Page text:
CALGARY (660 NEWS) — With seemingly no end in sight to this third wave of COVID-19 in Alberta, there’s also no end in sight for continued demonstrations opposing the health restrictions that are in place.
This past weekend saw more protests from anti-maskers, including a march down 17 Ave. in Calgary and a two-day rodeo outside the central Alberta town of Bowden. It is unclear if any tickets were handed out in Calgary, and while RCMP attended the rodeos near Bowden, no action was taken to shut them down as hundreds attended.
While hearing from the chair of the Calgary Police Commission at City Hall on Monday, Ward 8 Councillor Evan Woolley said he is fed up.
“They’re walking down the streets, harassing people, with police escorts,” he said. “I think there is a deep frustration.”
In response to the concerns being highlighted yet again, Mayor Naheed Nenshi said a meeting of the Emergency Management Committee would be called to address the issue and figure if further action could be taken.
Chair Bonita Croft was asked if the commission — a civilian-led oversight body that helps provide governance for the Calgary Police Service — is taking a stance on this issue and pushing for changes.
But she said their hands are tied due to limited enforcement powers.
“The means of enforcing the health orders are really limited,” she said. “We absolutely share your frustrations.”
Police have said numerous times they are caught in a challenging position, maintaining Charter rights for free expression while also protecting the public and issuing tickets or fines when people break some of the rules.
As of Apr. 29, 383 violation tickets had been issued for people failing to wear a face covering where required since Aug. 1, 2020, with 22 of those tickets coming since Apr. 22. In addition, there have been 213 tickets issued under the Public Health Act since last November, but none of them were written in the past week.
Nenshi added on that it is possible the Crown Prosecution Service is playing a role in this perceived lack of enforcement, telling council he has heard that tickets are being tossed out when challenged.
“And if the rumours that I’ve heard, that the Crown is actually reaching out to the police and saying ‘we’re very busy, the court systems are backed up, please slow down on issuing these tickets’ are true, that makes me even more frustrated,” he said. “I’m calling publicly to the Crown and to the court system to show some accountability here, and to ensure that people who are flagrantly putting others at risk are not treated with kid gloves by the court system.
“We need to do much, much better.”
In response to these claims, a spokesperson for the Minister of Justice said the Alberta Crown Prosecution Service (ACPS) “has made no request to any police service or to Public Health Act investigators to stop issuing such violation tickets.”
But a large amount of tickets have been withdrawn, as the statement added that 40 per cent of tickets issued between Mar. 1, 2020 and Mar. 31, 2021 have been tossed out. A total of 576 tickets issued under the Public Health Act have been issued in that timeframe, with 38 per cent remaining before the courts. Out of the remaining tickets, 12 per cent resulted in conviction or were paid before going to court, and 10 per cent were “quashed” or otherwise resolved in court.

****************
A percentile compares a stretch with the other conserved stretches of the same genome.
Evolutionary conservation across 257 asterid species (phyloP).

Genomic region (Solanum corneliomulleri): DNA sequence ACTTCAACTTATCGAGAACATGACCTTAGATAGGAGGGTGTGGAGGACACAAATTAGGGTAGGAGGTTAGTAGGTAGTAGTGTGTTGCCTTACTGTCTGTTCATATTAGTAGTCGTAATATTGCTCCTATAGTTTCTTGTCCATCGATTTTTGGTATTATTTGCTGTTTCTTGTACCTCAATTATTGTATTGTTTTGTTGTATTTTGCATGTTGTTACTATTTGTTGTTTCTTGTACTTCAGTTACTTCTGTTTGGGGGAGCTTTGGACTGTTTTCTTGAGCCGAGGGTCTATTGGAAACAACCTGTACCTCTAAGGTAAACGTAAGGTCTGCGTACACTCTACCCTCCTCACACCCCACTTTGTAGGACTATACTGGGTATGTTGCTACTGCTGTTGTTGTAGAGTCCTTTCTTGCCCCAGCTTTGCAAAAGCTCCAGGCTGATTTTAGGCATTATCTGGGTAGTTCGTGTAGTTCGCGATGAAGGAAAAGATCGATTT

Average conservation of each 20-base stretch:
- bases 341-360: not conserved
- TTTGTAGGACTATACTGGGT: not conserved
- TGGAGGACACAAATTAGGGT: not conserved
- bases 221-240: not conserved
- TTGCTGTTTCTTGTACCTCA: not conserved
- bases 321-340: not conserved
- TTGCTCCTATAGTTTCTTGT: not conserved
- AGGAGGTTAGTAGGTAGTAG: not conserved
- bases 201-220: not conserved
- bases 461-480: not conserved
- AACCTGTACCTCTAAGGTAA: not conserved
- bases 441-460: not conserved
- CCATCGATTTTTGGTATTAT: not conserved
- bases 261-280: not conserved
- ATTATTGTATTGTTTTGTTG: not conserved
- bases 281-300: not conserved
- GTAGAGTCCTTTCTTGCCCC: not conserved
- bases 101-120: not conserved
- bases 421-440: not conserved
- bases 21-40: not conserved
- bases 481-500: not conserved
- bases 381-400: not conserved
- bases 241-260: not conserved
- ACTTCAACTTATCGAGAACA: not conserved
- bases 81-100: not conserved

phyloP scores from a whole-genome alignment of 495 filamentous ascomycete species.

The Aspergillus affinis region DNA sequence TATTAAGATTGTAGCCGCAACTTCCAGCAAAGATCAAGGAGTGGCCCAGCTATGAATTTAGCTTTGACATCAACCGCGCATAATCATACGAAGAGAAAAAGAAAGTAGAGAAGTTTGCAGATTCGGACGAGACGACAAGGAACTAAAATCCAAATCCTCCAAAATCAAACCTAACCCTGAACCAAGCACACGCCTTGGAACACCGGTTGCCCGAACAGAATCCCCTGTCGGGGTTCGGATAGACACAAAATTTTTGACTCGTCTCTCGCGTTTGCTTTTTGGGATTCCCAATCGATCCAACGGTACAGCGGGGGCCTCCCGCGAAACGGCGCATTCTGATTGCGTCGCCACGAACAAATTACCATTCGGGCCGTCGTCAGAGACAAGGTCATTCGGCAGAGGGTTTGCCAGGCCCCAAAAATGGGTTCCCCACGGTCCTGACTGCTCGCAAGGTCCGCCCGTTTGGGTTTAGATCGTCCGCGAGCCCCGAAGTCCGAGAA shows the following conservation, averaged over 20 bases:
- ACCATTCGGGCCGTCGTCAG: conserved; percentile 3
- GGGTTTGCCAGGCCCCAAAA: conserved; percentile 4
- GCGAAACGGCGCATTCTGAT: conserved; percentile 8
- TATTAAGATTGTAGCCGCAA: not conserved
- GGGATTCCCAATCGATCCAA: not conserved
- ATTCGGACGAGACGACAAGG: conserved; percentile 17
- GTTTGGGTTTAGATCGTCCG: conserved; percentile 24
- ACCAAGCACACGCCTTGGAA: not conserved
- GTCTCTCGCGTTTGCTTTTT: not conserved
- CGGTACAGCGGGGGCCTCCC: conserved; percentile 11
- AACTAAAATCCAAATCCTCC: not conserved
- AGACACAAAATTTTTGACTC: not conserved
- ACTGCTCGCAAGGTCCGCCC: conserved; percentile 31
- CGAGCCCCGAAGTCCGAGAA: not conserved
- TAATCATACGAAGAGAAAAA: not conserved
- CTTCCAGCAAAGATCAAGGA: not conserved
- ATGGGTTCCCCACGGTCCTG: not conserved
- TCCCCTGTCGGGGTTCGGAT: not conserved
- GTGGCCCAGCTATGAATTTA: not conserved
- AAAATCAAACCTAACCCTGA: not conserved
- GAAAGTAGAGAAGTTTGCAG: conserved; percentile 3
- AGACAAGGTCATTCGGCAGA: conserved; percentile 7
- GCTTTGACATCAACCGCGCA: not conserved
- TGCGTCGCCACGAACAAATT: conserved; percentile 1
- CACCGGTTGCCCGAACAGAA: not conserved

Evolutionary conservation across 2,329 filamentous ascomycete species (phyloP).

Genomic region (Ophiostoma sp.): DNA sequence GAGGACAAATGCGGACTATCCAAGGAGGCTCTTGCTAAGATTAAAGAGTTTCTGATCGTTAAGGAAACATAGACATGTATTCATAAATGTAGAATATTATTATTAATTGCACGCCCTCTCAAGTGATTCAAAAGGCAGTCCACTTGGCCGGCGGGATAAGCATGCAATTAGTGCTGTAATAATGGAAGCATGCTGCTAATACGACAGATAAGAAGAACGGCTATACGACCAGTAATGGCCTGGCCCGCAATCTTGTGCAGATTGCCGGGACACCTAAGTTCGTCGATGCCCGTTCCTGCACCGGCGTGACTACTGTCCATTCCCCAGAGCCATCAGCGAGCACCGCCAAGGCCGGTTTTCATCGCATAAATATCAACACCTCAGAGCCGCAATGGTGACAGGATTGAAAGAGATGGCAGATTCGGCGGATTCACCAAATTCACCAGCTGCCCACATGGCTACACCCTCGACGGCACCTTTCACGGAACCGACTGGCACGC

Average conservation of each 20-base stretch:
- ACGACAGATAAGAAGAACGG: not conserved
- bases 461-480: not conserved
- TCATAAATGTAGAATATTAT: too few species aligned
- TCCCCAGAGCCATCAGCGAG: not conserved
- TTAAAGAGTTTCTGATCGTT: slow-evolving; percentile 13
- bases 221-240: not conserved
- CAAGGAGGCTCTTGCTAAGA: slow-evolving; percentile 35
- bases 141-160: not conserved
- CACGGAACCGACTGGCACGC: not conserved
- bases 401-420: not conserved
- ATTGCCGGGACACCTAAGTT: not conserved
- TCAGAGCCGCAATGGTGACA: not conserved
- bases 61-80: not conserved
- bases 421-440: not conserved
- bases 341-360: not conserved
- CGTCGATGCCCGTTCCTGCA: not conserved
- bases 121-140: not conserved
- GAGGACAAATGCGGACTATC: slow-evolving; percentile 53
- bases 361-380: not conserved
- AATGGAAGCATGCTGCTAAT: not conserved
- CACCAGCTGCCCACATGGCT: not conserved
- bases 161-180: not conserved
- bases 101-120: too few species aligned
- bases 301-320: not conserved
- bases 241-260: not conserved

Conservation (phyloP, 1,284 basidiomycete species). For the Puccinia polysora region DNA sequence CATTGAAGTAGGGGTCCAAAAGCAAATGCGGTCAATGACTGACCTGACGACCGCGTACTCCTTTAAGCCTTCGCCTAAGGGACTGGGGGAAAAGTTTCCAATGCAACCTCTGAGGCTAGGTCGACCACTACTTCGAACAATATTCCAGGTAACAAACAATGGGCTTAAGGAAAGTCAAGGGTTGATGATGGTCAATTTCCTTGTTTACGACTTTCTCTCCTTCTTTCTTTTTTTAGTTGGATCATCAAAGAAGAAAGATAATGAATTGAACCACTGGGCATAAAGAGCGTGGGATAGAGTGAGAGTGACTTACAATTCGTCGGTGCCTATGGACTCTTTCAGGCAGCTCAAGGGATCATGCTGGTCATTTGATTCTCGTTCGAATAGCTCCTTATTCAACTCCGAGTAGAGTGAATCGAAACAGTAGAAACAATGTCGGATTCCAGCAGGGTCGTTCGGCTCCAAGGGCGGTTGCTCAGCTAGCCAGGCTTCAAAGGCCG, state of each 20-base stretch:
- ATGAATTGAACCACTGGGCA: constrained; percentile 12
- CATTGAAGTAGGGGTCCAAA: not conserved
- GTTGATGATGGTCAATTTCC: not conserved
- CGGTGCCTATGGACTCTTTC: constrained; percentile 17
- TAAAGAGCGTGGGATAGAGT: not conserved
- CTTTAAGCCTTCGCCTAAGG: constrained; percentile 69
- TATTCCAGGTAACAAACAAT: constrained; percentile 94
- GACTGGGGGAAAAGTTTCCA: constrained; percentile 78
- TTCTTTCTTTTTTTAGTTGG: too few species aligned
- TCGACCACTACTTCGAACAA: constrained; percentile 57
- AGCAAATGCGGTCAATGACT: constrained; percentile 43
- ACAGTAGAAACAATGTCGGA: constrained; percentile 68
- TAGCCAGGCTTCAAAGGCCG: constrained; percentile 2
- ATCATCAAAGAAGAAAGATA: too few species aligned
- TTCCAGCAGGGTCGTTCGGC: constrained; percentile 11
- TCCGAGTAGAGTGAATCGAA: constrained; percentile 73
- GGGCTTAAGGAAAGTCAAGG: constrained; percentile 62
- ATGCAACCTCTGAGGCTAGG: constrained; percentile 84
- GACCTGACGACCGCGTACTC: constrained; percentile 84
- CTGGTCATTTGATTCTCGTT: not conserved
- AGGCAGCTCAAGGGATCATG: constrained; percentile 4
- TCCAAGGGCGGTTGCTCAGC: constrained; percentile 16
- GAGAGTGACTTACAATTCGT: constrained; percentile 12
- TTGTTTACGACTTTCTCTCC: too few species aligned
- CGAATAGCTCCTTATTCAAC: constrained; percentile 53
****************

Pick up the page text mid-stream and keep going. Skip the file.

“There is no policy or decision to systematically withdraw such violation tickets; all such tickets are being assessed in the same way that other Criminal Code offences and provincial offences are assessed using the ACPS standard for prosecution: there must be a reasonable likelihood of conviction and there must exist a public interest in the prosecution,” the statement read.
Meanwhile, Nenshi still encouraged people to file police reports when they see people breaking the law. But Woolley wondered if this is a futile exercise, after telling about a woman who was targeted by hate groups on Calgary Transit and felt unsafe.
“Why would someone go and file a police report when all of these activities are happening right in front of the police? To many, the police are standing by and not doing anything.”
Nenshi said there’s too much talk from people who think the rules do not apply to them, and at some point there has to be more options available. He said he recently spoke to Chief Constable Mark Neufeld and raised a question about what the response would be if different groups of people were doing the same thing.
“A few years ago, if we had anti-globalism protestors acting this way or if we had anti-racist activists acting this way, I suspect we’d see riot shields and water cannons and tear gas. The chief calmed me down very nicely and said that didn’t work then either,” he said.
Croft said this is all made more difficult by the fact nothing seems to stop people from following even the most modest of measures that are in place.
“(Police) are putting significant resources into managing the protests, attending these events, doing their best to enforce the health orders and the response is to continue violating them.”
When asked on Friday if the provincial government intends to do anything more to provide further powers to police, a spokesperson for Justice Minister Kaycee Madu repeated an often used position that the government cannot tell police what to do.
“All police services in Alberta operate independently from the provincial government,” read the statement from Blaise Boehmer. “The provincial government respects the operational decision-making authority of Alberta’s police services to conduct enforcement in a manner that balances public safety, the law and public interest.
“In addition, community peace officers have the option to opt out from being granted these enhanced authorities. In addition, municipal bylaws related to the COVID-19 pandemic remain in effect at this time, which can be enforced by community peace officers and bylaw officers.”